By Jim O’Neal
In the 1830s, word started spreading about an Underground Railroad. A train with no tracks, no locomotive and no tickets needed to ride. From one plantation to the next, rumors spread about a “railroad to freedom” with no timetables and a crew that consisted of good citizens in the finest traditions of a young nation’s civil disobedience. In addition to helping fugitive slaves elude slave-hunters working for owners, Quakers, Protestants, Catholics and even American Indians were bound by their determination to see slavery abolished everywhere. It was a broad constituency of black and white abolitionists from the major cities in the North, including those in the border states.
It inevitably grew into a direct challenge to the Fugitive Slave Law of 1850, which specifically required the return of runaway slaves, even after they had safely reached non-slave states.
This law was possibly the most controversial aspect of the more comprehensive “Compromise of 1850,” and it quickly became nicknamed the “Bloodhound Law” for obvious reasons. Black newspapers went a step further by labeling it “manstealing,” from the Bible’s Exodus 21:16: “And he that stealeth a man, and selleth him, or if he be found in his hand, he shall surely be put to death.” The law also included a proviso to discourage anyone from obstructing the return of a slave by imposing a fine of $1,000 and imprisonment up to six months.
Naturally, many slaves who made the decision to escape merely walked away without any elaborate escape plans. Traveling at night and hoping to find strangers en route to assist them was more risky, but they were determined to follow their North Star. Others planned their escapes carefully by surreptitiously building up a supply of food and money and, if lucky, using a “conductor” who knew safe routes and people who would help. There also were slaves who decided not to risk escape, but were more than willing to aid and abet along the way.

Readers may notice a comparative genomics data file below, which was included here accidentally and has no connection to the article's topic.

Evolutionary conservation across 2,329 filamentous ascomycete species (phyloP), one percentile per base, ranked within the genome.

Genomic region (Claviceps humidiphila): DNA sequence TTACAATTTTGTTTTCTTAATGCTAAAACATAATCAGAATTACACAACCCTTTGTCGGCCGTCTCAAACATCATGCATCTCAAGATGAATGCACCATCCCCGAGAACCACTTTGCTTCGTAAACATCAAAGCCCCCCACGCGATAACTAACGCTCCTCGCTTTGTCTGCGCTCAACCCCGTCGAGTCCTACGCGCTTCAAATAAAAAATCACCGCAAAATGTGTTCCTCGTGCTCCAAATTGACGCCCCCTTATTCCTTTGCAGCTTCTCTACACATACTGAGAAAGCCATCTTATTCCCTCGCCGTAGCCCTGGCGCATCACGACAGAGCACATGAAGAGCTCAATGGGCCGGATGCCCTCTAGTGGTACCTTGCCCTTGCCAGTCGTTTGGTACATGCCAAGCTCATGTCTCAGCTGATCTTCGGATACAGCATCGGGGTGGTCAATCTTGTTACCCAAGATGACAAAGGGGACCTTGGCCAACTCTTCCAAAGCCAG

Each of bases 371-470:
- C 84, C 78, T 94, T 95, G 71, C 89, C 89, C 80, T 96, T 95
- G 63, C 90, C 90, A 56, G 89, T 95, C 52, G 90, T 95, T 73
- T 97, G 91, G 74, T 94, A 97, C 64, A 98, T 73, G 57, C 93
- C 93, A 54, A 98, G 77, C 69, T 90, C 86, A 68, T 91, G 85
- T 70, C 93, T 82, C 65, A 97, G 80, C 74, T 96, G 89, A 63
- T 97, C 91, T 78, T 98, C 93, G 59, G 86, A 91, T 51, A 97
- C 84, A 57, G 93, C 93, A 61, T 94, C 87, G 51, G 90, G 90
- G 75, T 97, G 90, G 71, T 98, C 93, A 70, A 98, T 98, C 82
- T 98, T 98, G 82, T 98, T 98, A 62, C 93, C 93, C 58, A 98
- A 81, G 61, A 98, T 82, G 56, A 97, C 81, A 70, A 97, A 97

Once a slave crossed the border into the North, there was a network of Underground Railroad people to assist. In addition to food, water and basic nursing, it was also possible to get “papers” that identified them as freedmen – then get directions to the next station. Churches, stables and even attics (a la Anne Frank) became good hiding places until they could get far enough north. Canada became a safe spot, just as it would be the next century during the Vietnam War.
Among the Underground Railroad’s more heroic engineers was the ex-slave Harriet Tubman (c.1822-1913), a native of Maryland’s Eastern Shore who escaped to Philadelphia in 1849. Once free, she wrote: “I looked at my hands to see if I was the same person. There was such a glory over everything … and I felt like I was in Heaven.” Her own escape made Tubman determined to rescue as many slaves from bondage as she could. Her trips were made during the winter months when nights were long. Escapes began on Saturday nights; the slaves would not be missed until Monday. When “wanted” posters went up, she paid black men to tear them down. She kept a supply of paregoric to put babies to sleep so their cries would not raise suspicion.
She carried a gun, not simply for protection, but as inspiration – to threaten anyone in her group feigning fatigue. For her, the welfare of the entire group was paramount. If pursuers got too close, she would hustle her people on a southbound train, a ruse that worked because authorities never expected fugitives to flee in that direction. In addition to slaves, she helped John Brown recruit men for the infamous Raid on Harpers Ferry and worked as a cook, nurse and an armed scout for the U.S. Army after the war started.
Prominent abolitionist William Lloyd Garrison compared her to “Moses,” who led the Hebrews to freedom from Egypt, but this Moses never lost a man. The Moses in Exodus spent 40 years wandering in the desert and then put the future Israelites in the only place in the Middle East with no oil!
Harriet “Moses” Tubman was asked why she was not afraid. She answered: “I can’t die but once.”
JIM O’NEAL is an avid collector and history buff. He is president and CEO of Frito-Lay International [retired] and earlier served as chair and CEO of PepsiCo Restaurants International [KFC Pizza Hut and Taco Bell].